We arrive in Poca at dusk. To move a hive you must wait until dark when all the bees have come in for the evening, otherwise you will simply move an empty hive. We staple the entrances of the hive boxes closed and sealed them together with ratchet straps, loaded up the back of the truck and headed home. I can tell you it was a very slow nerve wracking trip home, every pot hole felt like a moon crater and every stop was jarring. We were afraid when we got home we'd have a truck bed & topper full of swarming angry bees but God is good and as with all our fumblings, He provides.

We bounced into our driveway hives intact and breathed a heavy sigh of relief and said a grateful prayer of thanksgiving! We'd been warned that the bees would be irritated from the move so to leave them alone a bit to calm down before unloading. We left them in the truck bed, grabbed a bite of super and debated our next move. We had to unload them that night otherwise we ran the risk of killing a bunch so we headed back outside to knock around in the dark and pretend like we knew what we were doing. By this point it was hours past our bed time and we were both tired and cranky. Beehives are awkward heavy things and must be positioned just so for proper ventilation and what not.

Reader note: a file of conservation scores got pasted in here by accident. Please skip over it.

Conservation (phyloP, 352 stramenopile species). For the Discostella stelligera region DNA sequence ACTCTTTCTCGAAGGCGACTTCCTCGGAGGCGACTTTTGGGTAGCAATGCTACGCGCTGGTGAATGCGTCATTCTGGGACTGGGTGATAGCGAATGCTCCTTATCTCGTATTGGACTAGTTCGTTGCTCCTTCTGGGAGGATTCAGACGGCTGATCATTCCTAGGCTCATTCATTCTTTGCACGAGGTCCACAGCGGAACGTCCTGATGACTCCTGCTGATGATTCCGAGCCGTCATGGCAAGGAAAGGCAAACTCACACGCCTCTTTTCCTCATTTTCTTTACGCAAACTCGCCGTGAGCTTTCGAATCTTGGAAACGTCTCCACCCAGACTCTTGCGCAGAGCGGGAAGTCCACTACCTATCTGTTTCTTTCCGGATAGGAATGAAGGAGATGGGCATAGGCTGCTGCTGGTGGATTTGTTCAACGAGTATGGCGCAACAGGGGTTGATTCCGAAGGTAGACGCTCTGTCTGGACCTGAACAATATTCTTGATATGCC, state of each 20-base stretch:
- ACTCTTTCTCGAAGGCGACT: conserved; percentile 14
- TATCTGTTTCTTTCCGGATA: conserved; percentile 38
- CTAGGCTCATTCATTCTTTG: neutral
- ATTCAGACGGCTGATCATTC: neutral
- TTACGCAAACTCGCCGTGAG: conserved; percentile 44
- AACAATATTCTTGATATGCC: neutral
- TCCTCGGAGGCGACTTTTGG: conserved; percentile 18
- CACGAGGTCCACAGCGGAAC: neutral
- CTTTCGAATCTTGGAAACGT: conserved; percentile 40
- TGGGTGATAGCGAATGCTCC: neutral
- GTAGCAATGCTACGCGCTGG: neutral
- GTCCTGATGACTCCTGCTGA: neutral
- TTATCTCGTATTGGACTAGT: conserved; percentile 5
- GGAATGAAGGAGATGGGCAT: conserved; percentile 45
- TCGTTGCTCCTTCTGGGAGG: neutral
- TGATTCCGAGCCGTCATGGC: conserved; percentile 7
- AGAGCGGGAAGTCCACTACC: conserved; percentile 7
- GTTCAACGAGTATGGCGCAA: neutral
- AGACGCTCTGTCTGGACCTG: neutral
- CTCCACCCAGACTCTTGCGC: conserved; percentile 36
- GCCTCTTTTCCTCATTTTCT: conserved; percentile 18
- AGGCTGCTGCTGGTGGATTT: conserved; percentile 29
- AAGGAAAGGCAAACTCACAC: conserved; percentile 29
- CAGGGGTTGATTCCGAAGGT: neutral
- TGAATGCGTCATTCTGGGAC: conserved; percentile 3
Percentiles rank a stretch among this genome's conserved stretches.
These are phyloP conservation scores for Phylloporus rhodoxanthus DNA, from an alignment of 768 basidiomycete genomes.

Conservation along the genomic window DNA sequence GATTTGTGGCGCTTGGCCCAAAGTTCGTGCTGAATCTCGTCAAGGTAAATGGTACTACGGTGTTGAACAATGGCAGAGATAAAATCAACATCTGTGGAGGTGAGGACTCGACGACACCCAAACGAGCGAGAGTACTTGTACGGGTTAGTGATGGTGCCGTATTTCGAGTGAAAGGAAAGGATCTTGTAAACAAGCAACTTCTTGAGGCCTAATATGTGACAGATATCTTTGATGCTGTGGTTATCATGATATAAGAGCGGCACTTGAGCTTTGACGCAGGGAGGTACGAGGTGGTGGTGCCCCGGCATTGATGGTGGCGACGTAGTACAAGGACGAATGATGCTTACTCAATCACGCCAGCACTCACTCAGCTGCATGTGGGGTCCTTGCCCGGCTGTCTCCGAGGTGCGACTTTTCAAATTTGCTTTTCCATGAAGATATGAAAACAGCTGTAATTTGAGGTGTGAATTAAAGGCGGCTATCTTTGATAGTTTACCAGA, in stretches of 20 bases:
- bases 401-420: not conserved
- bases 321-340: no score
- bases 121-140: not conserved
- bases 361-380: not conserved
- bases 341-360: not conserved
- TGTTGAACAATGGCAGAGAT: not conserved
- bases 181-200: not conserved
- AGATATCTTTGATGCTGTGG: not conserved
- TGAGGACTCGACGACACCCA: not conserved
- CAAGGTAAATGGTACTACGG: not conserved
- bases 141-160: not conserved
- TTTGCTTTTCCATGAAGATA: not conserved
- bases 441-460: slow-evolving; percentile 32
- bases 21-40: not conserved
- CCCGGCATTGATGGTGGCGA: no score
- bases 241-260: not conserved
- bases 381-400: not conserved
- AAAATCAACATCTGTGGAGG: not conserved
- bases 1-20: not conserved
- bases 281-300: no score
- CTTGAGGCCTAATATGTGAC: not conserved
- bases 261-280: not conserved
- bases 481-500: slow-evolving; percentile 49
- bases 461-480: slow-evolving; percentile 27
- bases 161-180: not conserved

We had left the hives closed with screen & straps while we jostled them around onto the stands. Once we had them placed we knew we would need to remove the screening as soon as possible to allow the bees to orient to their new surroundings. We got them situated and debated who would take the screens off. Fred finally said he would and went back to the truck to start putting on all of his safety gear, I'd had enough. I was tired it was cold and I wanted to go to bed.

I approached the hives from the side, took a deep breath, closed my eyes and reached down to rip the screen from the front of the first hive. I waited for the stinging sensation and hum of angry bees, it never came. What I did open my eyes to was a comic look of horror on Fred's face. I think we both though I would be stung to death but at that point I was too tired to care! When my rash decision garnered no fatal or painful results I boldly marched to the second hive and ripped the screen from it's entrance. I was a woman of power! :)

Fred and I stepped a safe distance away and waited. I think we both fully expected to stand there and watch our swarm up bees take flight in the air, abandoning us and leaving us three-hundred dollars poorer. Nothing happened. Our bees were in for the night and apparently perfectly content to stay there. SUCCESS! Fred and I went in and went to bed high on our momentary victory.

We've had our bees now for a couple of months, we've been in the hives, looked around, moved a few things and found we have queen cells. This is good and bad. It is good because our queen is laying, it is bad because it means the colony is crowded and ready to swarm. So in a couple of hours, when the temperature is warm enough Fred and I will attempt to make our first hive split and create a new colony. Come back to see our results...

Much love & hopefully much honey ;)

Wednesday, April 21, 2010

A little about us, our hopes and our dreams.